You know Tableau but you are missing a comprehensible example of use? Our consultants will give you insights in Tableau use cases. This time: an article from our valued colleague Neeha Hammad.
Custom Geocoding in Tableau
Using a map in Tableau
Tableau is a visualization tool that allows users to visualize various types of data, including geographical data. One of Tableau’s features is Tableau Maps, which can be used to visualize shapes, data points, or geographic lines. For example, points could represent buildings, shapes could represent countries, while lines could represent roads or highways. As an example, here is a shape map of Germany displayed in Tableau Maps:
To visualize a shape or point on Tableau’s map, you need to assign it a geographic role (also known as georole). This assignment is done based on your data type. For example, if you want to visualize different zip codes, you will select the Zip Code georole.
Custom Geocoding and its use cases
Apart from the default Tableau georoles like cities, countries, or provinces, it is also possible to use custom georoles in Tableau. With custom georoles, users can define their own geographical regions.
Custom Geocoding can be quite useful for various industries. From logistics companies to transportation ones, most businesses divide their customer pools into different geographic regions. Such divisions are done to facilitate easier marketing, deliveries, sales, as well as customer services. By visualizing custom defined geographic regions, companies can monitor regions on a more granular level and use critical information for data analysis. For example, given the right data, data analysts can use Tableau’s interactive maps to evaluate a particular region’s population, average income, and other related demographics. The findings from such data analysis can then be used to make better data-driven decisions.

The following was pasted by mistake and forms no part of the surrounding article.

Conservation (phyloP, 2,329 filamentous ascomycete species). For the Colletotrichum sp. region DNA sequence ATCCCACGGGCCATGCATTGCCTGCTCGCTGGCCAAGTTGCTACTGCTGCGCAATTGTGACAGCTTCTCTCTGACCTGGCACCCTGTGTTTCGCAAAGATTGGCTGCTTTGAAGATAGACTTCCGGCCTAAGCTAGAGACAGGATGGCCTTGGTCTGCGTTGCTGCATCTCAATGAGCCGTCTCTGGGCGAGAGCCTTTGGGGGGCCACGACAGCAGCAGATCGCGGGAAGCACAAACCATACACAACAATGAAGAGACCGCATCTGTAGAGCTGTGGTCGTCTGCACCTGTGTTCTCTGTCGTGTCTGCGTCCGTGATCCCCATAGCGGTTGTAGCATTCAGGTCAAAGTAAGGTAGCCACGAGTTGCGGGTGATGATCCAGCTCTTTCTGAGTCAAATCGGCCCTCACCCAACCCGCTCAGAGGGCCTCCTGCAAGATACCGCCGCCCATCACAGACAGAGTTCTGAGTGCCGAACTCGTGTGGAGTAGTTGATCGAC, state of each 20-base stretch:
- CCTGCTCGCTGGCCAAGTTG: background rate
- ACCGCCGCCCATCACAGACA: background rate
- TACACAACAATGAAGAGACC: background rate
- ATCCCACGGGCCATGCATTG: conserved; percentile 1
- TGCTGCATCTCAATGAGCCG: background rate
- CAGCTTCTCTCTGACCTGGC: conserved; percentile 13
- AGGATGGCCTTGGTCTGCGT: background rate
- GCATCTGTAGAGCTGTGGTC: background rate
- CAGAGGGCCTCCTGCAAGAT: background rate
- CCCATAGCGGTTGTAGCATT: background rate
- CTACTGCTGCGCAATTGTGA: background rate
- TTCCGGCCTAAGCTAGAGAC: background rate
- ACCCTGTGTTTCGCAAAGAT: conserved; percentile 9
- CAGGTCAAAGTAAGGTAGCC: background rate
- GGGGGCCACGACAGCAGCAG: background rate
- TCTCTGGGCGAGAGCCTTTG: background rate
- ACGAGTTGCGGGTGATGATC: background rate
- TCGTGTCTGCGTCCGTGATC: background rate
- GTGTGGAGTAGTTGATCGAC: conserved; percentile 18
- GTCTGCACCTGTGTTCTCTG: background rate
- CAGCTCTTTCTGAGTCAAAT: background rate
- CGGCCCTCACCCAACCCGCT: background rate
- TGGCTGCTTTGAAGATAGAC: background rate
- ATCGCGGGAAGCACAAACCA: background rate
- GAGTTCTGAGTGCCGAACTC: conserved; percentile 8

As an example, we recently helped one of our clients develop custom georoles so that they could visualize the different regions of Berlin (Charlottenburg, Mitte, Kreuzberg, Prenzlauer Berg etc). Before assigning georoles, you would see something like this for Berlin:
However, after using custom georoles, you can also visualize Berlin on a more granular level like this:
Similarly, another client wanted to have georoles for all the German highways. Another potential use case could be to visualize all public transport networks of a city. For instance, the map below shows the public transport (S-bahn, U-bahn, tram etc.) routes of Berlin.
Other possible use cases could include the intelligence agencies dividing a city into different zones according to the responsible head police station or on the basis of crime-sensitive locations. Military Grid Reference Systems could be another example use case for custom georoles.
More about using georoles
Now that we have looked into some of the potential use cases, let’s explore how we can actually use georoles. To visualize a field on Tableau‘s map, we first need to assign it a geographic role based on its location type.
Once this is done, you will be able to see something like this:
Each data type is referenced by a set of coordinates (longitude/latitude values) at Tableau’s backend. This is how the data shapes look like at the backend (server side) and frontend (user interface):
Custom Geocoding solution by M2
We at M2, created a custom geocoding solution for Tableau. We used Python and HyperAPI to manipulate Tableau’s backend such that our clients can use custom georoles to visualize geographic regions as per their requirements.
Why use M2’s custom Geocoding solution?
Although Tableau developers can also perform custom geocoding manually, our solution will simply help them save a significant amount of time. If developers perform custom geocoding manually, they will have to load multiple datasets from flat files and perform joins on the basis of ids, names, and geographic coordinates each time. However, with our solution, the required data is already present at the backend and can be used hands-on.
Apart from saving time, our backend solution has also proven to have an enhanced speed and performance as compared to when geocoding is performed manually using the frontend. The solution can easily be rolled out for all employees using Tableau server as well as Tableau Desktop versions.
Do you have any questions about this article or about Tableau in general? Then please feel free to contact us at any time. We look forward to exchanging ideas with you.
Your M2 team